Wattle, Red Dirt and Cockatoos

Writings, Feelings and Ramblings. — "Creativity takes courage," said Henri Matisse.

A Little Bit of Spring in My Sweden

After 40 years in Australia, and a few visits to Sweden, I still have my favourite memories of my birth country. I grew up with walks in the woods. Often to pick wildflowers. As far as I know, it’s still allowed to pick the White Wood Anemones, but not so the Blue Wood Anemones. I’m happy if I’m able to take photos of them to keep forever in my hidden memory cupboard in the top loft.

After a long autumn and a cold and dark winter, people in Sweden usually look forward to the lighter, warmer springtime. More people spend more time outdoors, preparing for summer. How much summer you get, is up to the laws of nature. You’re never sure if your holiday time falls due when the weather is at its best, or if it’s going to be cold and rainy when you had planned sunning yourself on a beach.

The photos show the progression from early spring when the snow starts to melt. What follows are many wonders. Spring is best. At least in my opinion.

All photos are taken in the Gothenburg region during late April – beginning of May. Göteborg is the second largest city in Sweden.

Below you can see a bit of evergreen between the birch trees with an icy small lake in the background.

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Snow is left in pockets of nature to melt away on sunny days.

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Below is an Australian little girl, used to the sun and the beach, wondering about what’s so good with the cold and the snow after a bit of playtime.

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This little Aussie girl seems to be saying: ‘So, what else can I do now? It’s cold and I want to go home.’

Sweden 21Halfway hidden, since the snow is melting. Maybe due to the flowing of water through the drain.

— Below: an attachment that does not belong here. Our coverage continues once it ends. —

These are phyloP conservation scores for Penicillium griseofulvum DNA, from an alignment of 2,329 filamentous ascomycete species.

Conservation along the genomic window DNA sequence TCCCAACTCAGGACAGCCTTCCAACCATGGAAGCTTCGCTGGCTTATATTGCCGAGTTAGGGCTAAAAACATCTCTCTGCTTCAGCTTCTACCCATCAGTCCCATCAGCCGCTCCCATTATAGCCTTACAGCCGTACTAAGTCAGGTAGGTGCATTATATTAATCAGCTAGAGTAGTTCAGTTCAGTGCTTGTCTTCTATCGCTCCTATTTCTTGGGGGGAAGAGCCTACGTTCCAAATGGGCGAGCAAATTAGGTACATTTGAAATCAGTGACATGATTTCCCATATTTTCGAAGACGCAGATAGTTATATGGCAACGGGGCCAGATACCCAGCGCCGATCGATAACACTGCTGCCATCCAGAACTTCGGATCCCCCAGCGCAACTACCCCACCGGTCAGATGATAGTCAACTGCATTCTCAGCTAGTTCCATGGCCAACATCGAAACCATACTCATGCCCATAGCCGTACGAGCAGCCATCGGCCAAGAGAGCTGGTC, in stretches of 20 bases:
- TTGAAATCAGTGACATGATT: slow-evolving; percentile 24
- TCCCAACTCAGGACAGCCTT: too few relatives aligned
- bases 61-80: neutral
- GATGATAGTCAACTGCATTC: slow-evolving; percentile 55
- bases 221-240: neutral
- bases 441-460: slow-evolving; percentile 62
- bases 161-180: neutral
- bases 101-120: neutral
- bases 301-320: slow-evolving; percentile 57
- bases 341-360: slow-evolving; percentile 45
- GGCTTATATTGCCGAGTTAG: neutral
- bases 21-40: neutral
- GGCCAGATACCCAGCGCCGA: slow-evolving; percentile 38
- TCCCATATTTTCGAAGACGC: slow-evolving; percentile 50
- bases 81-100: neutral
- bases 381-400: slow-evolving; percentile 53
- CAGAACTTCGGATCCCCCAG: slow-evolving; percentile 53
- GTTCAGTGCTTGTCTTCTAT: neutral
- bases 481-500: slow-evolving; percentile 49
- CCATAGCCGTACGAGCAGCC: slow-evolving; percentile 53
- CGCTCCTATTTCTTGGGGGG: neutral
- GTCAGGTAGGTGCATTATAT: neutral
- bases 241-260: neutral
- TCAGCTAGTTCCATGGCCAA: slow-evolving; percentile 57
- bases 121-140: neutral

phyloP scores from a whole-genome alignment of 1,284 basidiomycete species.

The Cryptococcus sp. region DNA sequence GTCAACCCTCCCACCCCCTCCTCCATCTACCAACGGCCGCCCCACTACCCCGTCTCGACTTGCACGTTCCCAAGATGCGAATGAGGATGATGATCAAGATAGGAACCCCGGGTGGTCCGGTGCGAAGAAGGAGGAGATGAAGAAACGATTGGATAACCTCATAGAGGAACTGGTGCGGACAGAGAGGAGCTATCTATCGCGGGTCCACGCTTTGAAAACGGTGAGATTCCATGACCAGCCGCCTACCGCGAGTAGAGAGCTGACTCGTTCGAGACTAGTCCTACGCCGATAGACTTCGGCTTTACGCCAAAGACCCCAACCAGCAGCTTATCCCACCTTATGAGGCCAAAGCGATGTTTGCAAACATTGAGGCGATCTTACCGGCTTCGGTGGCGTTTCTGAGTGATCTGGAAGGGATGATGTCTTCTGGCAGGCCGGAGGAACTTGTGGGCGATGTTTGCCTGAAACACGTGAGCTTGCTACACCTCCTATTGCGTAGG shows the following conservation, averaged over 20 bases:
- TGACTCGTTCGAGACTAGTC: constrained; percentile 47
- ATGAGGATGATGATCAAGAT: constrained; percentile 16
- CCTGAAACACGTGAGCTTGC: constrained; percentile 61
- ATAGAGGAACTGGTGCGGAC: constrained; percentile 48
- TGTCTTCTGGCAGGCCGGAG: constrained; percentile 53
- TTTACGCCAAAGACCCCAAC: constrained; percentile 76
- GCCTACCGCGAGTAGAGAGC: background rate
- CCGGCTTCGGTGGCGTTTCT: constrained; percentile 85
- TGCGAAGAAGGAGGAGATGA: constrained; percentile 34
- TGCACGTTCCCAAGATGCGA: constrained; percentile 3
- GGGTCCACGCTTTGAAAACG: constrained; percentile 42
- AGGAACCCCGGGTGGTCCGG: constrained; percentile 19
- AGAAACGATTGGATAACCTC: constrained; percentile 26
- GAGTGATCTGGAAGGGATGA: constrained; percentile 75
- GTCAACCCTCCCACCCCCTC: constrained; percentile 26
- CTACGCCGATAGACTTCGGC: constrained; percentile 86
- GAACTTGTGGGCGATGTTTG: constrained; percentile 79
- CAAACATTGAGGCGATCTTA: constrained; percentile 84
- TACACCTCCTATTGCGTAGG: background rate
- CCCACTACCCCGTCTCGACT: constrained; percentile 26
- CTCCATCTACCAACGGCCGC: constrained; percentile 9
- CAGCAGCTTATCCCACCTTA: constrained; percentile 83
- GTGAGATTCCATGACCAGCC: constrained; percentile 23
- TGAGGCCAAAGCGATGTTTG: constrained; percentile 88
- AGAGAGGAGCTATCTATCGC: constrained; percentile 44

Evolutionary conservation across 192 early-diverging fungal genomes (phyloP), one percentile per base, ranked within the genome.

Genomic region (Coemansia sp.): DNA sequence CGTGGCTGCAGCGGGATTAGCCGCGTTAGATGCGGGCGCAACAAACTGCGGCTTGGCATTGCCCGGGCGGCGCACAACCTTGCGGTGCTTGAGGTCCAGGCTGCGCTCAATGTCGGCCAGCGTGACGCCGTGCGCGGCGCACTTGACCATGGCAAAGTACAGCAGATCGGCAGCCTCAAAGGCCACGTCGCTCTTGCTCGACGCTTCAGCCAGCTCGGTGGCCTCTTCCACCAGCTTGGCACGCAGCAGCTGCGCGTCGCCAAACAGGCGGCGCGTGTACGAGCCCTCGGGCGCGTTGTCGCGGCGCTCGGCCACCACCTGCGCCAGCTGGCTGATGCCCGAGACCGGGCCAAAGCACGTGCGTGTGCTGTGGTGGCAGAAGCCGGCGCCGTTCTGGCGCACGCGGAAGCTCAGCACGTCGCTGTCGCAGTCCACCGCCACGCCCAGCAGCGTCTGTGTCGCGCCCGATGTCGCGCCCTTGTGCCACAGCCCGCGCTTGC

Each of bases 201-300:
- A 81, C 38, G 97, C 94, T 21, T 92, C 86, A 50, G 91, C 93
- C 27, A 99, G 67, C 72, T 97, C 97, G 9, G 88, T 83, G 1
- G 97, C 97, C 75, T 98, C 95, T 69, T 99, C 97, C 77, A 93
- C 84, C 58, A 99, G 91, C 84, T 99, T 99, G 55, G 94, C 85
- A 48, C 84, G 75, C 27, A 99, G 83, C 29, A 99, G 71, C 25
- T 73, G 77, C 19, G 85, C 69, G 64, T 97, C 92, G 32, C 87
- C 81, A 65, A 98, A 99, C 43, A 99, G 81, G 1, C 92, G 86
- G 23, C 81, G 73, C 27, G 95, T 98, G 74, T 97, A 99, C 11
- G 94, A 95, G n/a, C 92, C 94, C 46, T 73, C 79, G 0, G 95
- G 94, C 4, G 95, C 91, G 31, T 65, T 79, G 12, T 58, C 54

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A typically red house in a typical Swedish landscape.

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At the roadside where the birch trees are struggling to break out of a wintry stronghold.

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Snow, ice, evergreen fir trees and green mosses, surprisingly uncovered, to show that spring is on its way.

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Ice still lingers in the shallows of the ocean. Doesn’t look tempting now, but wait until the warmer weather starts. Then the place will be filled with people and boats.

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In the Swedish archipelago, on the west coast – a perfect place during summer, but wintry and cold here.

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People in flats look eagerly towards spring and summer. They can easily follow the seasons by looking out the window where the birch trees close by dress up in their finest spring attire. Sometimes it goes a bit slowly and at other times, it almost seems to happen overnight.

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But wait! There’s more. When the Wood Anemones start to show everyone is happy.